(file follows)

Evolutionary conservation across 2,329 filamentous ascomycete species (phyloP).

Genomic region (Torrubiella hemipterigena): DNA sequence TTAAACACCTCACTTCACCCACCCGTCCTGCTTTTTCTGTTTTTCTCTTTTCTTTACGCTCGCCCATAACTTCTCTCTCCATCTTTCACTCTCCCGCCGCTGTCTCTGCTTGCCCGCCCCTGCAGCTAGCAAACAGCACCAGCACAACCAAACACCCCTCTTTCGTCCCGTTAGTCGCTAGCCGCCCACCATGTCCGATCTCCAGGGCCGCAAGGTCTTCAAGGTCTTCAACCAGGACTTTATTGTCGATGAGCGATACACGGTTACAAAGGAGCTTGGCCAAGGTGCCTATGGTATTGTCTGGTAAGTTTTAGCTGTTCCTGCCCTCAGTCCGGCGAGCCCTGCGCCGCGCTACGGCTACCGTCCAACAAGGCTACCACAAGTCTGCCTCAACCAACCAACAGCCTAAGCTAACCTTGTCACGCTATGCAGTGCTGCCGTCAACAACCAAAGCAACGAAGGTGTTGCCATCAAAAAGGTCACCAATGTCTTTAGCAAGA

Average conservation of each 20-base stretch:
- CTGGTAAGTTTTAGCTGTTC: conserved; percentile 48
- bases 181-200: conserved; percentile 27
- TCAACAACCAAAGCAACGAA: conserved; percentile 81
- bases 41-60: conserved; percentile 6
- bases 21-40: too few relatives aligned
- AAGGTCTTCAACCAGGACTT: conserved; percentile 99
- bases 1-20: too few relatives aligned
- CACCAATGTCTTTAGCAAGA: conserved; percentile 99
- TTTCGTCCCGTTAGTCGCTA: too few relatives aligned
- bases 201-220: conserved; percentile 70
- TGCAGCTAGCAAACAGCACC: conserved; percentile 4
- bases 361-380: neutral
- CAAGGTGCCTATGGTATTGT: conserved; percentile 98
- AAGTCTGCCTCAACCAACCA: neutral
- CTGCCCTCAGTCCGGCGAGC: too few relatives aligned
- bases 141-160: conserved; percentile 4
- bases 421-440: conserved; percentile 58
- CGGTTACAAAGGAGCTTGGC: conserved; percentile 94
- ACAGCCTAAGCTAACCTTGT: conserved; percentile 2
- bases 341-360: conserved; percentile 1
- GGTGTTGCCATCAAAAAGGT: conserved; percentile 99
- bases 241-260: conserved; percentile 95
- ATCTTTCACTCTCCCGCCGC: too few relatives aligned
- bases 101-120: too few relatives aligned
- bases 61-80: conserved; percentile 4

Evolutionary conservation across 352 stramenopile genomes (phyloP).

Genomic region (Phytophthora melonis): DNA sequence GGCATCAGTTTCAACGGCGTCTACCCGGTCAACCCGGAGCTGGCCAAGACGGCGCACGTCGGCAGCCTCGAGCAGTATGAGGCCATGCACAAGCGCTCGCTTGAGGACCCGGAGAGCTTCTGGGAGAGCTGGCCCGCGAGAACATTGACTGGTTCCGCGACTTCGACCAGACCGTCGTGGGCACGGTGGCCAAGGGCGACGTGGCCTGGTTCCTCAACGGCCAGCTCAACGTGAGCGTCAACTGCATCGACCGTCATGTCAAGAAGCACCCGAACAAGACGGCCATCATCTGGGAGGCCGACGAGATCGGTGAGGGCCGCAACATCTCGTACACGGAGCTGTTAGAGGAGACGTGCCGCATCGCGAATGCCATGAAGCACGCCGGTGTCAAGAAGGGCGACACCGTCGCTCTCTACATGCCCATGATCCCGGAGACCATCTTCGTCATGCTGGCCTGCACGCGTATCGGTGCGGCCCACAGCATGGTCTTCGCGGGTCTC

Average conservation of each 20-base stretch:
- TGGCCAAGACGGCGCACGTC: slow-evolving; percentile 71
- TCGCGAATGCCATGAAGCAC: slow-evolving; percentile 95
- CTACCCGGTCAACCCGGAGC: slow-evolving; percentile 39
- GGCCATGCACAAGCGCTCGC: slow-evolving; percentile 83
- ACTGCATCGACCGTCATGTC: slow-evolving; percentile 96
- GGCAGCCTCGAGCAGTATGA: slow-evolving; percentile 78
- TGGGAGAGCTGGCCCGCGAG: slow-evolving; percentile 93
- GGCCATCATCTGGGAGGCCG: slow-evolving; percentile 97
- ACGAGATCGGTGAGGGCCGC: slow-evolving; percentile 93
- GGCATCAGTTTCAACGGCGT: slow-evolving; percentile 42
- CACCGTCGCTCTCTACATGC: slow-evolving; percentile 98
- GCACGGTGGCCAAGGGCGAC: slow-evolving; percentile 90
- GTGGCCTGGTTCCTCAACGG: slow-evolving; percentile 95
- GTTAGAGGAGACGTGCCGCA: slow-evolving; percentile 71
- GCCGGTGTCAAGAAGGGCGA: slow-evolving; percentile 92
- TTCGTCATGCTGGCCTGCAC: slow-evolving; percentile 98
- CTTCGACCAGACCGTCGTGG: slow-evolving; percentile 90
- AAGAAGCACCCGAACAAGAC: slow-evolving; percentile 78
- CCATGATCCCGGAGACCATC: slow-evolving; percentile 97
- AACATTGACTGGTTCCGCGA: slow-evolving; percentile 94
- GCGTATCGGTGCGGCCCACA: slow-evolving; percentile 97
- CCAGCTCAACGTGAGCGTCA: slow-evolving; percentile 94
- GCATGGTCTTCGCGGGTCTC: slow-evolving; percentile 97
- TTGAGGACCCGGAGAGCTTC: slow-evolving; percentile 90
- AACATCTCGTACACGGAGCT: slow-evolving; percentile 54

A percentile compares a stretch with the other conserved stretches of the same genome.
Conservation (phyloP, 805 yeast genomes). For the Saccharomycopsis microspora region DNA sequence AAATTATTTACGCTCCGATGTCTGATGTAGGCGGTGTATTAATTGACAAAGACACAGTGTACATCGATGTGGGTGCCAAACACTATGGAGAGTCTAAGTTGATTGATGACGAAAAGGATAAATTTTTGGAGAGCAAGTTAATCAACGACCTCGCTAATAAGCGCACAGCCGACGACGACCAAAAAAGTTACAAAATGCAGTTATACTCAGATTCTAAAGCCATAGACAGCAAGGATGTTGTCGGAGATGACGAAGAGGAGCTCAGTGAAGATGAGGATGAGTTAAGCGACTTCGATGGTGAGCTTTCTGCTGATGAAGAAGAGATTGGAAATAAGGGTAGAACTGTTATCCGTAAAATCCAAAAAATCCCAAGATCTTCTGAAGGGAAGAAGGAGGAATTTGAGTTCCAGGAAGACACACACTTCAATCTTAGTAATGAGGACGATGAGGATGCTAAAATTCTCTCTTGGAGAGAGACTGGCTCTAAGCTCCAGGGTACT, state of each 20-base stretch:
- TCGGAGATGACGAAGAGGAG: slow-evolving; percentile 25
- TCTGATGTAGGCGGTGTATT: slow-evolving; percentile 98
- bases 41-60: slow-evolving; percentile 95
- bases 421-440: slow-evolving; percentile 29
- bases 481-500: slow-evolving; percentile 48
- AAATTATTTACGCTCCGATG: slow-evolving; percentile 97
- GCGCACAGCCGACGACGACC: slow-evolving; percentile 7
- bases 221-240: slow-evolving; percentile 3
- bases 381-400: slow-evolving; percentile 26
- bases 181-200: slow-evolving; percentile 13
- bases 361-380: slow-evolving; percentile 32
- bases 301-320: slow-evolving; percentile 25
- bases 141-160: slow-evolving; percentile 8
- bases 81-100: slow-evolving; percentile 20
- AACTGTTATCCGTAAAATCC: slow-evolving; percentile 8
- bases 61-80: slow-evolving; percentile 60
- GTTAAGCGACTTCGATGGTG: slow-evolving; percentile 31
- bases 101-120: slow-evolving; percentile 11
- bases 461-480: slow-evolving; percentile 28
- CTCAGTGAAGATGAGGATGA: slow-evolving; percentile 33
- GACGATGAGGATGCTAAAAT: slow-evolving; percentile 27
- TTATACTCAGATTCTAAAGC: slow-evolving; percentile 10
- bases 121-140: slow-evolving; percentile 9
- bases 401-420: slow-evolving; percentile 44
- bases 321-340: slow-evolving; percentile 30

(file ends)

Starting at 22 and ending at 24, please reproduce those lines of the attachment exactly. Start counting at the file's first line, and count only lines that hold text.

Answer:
- ACAGCCTAAGCTAACCTTGT: conserved; percentile 2
- bases 341-360: conserved; percentile 1
- GGTGTTGCCATCAAAAAGGT: conserved; percentile 99